Protecting the Internal Network from the Public DNS Server
One of the major drawbacks of using the same machine as your public and private DNS server is that if the machine is somehow compromised, an attacker will not only have access to your entire zone database, but may also have access to your entire network. There is no functional way to partition this server away from the internal network because internal network clients need access for internal name resolution.
If you choose to put the public DNS server on the DMZ segment between the router and the external interface of the ISA Server, then you don’t have to worry about external network users compromising your internal DNS server because they will never see it. The only DNS contact external users will have is with the DMZ DNS server with the public address.
If you decide to place the public DNS server on the internal network, you have the option to partition that server away from the internal network. You can configure an IPSec Policy that prevents communications between internal network hosts (with the exception of the internal interface of the ISA Server) and the internal DNS server. This serves the function of placing the DNS server in its own security zone. The drawback of this solution is that you will have to manage the DNS server from the local console because you won’t be able to access it from any internal network host.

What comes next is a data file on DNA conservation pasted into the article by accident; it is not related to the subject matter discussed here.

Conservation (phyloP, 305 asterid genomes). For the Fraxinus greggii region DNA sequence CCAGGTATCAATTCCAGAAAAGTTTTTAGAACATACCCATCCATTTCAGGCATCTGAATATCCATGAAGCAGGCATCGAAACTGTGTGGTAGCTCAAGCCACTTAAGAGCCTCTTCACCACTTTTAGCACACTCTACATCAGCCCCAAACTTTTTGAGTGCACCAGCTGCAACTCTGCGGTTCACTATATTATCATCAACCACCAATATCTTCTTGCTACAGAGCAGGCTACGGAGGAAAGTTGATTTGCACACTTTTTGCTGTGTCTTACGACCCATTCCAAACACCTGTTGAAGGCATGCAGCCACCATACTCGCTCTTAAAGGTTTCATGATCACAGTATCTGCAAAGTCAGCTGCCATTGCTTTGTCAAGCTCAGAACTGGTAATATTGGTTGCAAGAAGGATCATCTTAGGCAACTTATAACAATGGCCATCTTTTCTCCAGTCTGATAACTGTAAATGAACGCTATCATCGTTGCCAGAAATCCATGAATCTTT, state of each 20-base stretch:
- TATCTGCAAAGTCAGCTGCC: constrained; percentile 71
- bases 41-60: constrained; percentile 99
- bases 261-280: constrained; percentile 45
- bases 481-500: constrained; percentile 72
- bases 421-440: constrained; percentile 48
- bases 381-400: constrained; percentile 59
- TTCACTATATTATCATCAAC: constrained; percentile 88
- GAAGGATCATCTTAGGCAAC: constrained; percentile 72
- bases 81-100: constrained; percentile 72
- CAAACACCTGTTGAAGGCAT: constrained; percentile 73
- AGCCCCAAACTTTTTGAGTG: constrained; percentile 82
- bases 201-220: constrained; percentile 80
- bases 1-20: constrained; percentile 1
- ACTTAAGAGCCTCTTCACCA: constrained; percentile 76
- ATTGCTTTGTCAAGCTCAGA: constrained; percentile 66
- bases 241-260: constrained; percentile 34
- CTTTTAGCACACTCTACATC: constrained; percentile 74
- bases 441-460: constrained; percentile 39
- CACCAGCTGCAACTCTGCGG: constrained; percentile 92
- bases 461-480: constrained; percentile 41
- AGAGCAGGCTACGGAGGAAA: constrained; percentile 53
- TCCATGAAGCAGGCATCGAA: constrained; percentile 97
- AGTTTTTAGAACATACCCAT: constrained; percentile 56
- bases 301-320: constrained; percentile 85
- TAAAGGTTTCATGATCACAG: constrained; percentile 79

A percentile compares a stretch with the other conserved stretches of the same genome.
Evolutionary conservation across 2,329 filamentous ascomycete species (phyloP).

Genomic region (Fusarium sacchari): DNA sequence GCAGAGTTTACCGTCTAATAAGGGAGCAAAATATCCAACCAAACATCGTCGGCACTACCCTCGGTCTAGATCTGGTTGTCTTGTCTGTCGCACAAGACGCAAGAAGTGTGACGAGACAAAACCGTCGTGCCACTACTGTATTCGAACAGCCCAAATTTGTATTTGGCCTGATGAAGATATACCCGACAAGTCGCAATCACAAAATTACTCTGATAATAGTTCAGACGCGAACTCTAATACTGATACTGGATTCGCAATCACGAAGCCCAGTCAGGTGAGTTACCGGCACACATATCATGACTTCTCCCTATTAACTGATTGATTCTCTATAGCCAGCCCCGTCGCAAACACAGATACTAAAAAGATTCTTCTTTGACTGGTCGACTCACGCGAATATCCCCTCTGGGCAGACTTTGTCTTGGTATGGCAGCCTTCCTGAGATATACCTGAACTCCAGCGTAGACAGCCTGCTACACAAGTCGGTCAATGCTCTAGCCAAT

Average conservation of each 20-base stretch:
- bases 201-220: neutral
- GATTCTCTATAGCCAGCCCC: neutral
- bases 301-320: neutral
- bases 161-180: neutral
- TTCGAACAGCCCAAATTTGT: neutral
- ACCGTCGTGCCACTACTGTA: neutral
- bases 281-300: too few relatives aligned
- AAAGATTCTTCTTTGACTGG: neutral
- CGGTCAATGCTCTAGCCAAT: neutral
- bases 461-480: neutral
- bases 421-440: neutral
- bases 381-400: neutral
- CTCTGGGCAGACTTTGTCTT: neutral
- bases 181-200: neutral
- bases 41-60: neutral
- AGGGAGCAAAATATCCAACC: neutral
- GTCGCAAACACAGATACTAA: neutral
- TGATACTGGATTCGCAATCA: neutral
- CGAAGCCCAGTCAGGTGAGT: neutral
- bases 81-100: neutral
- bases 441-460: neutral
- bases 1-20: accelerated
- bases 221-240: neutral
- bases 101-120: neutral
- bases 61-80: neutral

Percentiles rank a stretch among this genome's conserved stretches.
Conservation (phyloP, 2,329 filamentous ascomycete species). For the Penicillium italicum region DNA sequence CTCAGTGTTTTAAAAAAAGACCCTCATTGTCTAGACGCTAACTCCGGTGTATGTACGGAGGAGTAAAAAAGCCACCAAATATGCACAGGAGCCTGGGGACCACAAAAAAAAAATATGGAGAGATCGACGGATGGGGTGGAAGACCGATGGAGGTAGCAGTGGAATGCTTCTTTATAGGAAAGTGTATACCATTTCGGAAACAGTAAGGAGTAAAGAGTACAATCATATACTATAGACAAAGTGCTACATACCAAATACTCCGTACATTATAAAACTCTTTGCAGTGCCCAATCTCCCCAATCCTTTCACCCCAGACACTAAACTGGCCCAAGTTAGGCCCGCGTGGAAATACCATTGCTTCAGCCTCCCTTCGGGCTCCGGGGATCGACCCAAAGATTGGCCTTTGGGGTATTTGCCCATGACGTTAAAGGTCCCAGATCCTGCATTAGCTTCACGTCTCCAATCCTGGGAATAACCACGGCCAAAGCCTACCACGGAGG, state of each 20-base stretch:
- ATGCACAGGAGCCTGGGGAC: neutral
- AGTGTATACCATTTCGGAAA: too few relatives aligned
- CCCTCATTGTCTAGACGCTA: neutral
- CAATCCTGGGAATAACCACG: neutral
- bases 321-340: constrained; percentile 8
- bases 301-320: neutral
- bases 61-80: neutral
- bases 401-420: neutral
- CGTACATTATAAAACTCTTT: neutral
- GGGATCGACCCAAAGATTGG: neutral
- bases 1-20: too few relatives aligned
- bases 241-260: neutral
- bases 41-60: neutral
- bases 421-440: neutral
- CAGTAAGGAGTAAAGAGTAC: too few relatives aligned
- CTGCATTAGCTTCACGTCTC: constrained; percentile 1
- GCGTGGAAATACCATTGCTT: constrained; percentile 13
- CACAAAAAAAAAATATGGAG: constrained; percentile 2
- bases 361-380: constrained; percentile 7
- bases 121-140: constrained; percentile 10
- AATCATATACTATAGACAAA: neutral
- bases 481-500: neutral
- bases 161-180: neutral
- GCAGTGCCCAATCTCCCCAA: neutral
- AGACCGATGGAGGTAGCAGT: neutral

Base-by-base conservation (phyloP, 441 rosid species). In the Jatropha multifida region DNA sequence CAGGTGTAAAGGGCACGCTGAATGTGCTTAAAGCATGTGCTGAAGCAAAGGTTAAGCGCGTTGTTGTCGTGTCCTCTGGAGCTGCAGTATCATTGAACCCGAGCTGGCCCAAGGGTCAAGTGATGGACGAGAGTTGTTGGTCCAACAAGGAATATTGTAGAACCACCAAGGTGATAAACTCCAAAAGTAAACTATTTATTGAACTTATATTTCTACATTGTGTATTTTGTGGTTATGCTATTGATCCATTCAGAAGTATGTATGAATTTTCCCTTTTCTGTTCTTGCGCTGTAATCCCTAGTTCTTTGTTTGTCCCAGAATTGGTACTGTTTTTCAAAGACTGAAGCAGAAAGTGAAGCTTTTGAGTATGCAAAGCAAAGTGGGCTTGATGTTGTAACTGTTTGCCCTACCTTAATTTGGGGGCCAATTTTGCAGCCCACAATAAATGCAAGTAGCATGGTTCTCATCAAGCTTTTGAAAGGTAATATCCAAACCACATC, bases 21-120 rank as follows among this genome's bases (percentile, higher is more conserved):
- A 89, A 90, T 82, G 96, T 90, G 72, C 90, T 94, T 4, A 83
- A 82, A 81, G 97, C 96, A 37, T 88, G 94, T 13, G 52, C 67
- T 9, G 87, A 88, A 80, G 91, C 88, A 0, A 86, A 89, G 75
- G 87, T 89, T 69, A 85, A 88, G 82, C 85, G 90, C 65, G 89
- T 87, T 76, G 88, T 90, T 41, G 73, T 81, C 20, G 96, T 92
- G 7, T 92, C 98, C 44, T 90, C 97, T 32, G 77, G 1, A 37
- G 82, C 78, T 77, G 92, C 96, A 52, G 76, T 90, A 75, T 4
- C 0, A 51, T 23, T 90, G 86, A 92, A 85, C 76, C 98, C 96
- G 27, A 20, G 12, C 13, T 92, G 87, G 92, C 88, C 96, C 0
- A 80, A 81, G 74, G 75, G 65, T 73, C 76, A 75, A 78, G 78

Always remember: security and convenience are inversely related. This will always be the case; at least until your low security network is breached. Then there is a direct relationship
In this article we explored some of the DNS issues involved with using the same domain name for internal and external network resources. While the preferred method of hosting externally accessible resources is by using a domain name different from that used on the internal network, there are workarounds if you can’t or won’t do this.